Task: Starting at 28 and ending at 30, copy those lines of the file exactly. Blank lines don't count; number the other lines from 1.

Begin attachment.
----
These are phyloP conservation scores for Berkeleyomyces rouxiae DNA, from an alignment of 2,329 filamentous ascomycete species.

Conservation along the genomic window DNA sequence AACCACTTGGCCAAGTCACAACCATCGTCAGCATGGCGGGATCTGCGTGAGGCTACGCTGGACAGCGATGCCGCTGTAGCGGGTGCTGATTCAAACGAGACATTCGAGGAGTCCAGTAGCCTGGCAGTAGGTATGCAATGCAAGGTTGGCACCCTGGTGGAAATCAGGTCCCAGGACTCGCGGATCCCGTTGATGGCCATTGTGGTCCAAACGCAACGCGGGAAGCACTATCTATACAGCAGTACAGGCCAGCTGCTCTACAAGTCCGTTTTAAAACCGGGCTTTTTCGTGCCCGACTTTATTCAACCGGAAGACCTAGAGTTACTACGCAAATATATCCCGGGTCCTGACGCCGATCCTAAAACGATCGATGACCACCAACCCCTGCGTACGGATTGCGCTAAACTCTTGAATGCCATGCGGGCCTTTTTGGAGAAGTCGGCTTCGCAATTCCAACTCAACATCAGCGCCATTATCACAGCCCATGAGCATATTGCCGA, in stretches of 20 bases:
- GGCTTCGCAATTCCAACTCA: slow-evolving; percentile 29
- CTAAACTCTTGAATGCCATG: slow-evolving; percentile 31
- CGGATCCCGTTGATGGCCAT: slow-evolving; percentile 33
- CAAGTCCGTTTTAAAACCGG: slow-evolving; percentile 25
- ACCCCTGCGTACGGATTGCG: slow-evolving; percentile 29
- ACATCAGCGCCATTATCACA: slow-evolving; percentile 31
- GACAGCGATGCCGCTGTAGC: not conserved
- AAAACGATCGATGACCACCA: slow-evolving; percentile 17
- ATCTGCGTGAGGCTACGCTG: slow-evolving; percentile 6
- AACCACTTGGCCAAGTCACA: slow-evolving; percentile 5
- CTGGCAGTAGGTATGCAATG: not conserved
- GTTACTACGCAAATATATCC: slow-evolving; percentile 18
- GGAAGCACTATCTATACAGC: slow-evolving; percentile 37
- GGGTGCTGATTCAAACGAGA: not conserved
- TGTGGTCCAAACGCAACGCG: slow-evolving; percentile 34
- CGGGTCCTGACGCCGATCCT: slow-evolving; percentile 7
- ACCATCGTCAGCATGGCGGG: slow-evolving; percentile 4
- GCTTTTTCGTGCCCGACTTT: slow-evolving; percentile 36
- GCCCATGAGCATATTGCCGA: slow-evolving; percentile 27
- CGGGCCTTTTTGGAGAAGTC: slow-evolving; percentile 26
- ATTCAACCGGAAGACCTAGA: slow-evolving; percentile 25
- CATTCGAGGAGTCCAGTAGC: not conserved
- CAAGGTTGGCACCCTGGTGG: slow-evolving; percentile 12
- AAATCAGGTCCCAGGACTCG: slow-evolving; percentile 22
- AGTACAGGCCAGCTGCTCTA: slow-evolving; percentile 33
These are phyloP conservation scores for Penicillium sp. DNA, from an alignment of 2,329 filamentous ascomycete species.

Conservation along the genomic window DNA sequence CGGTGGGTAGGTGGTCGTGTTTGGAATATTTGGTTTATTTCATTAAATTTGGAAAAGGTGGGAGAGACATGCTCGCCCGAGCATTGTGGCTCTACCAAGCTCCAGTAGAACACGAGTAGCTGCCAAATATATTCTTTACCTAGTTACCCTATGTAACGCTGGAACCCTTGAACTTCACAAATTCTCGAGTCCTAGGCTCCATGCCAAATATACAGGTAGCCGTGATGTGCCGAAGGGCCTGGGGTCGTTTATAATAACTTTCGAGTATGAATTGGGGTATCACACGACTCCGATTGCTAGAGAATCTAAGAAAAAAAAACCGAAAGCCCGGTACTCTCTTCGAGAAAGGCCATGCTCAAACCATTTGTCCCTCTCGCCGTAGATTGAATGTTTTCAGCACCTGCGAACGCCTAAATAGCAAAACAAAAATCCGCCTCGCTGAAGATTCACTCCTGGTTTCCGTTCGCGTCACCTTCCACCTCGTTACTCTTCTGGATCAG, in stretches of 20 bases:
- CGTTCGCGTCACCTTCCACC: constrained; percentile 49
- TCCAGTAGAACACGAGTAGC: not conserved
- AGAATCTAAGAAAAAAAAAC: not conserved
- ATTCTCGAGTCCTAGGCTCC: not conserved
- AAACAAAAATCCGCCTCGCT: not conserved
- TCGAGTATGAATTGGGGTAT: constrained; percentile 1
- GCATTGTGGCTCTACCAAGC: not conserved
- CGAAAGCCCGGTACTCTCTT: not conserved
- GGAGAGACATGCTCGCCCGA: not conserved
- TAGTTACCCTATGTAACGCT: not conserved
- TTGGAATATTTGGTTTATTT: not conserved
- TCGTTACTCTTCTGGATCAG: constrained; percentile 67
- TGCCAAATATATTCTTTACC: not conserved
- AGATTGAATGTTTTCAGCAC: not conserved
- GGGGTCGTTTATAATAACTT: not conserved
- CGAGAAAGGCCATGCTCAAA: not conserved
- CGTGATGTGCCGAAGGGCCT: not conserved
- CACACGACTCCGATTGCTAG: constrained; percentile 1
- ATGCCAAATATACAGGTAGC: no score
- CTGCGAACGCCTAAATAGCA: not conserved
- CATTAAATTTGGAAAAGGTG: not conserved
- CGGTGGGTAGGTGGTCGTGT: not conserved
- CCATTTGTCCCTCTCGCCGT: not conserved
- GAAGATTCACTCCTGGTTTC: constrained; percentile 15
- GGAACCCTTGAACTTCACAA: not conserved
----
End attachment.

These are phyloP conservation scores for Penicillium sp. DNA, from an alignment of 2,329 filamentous ascomycete species.

Conservation along the genomic window DNA sequence CGGTGGGTAGGTGGTCGTGTTTGGAATATTTGGTTTATTTCATTAAATTTGGAAAAGGTGGGAGAGACATGCTCGCCCGAGCATTGTGGCTCTACCAAGCTCCAGTAGAACACGAGTAGCTGCCAAATATATTCTTTACCTAGTTACCCTATGTAACGCTGGAACCCTTGAACTTCACAAATTCTCGAGTCCTAGGCTCCATGCCAAATATACAGGTAGCCGTGATGTGCCGAAGGGCCTGGGGTCGTTTATAATAACTTTCGAGTATGAATTGGGGTATCACACGACTCCGATTGCTAGAGAATCTAAGAAAAAAAAACCGAAAGCCCGGTACTCTCTTCGAGAAAGGCCATGCTCAAACCATTTGTCCCTCTCGCCGTAGATTGAATGTTTTCAGCACCTGCGAACGCCTAAATAGCAAAACAAAAATCCGCCTCGCTGAAGATTCACTCCTGGTTTCCGTTCGCGTCACCTTCCACCTCGTTACTCTTCTGGATCAG, in stretches of 20 bases:
- CGTTCGCGTCACCTTCCACC: constrained; percentile 49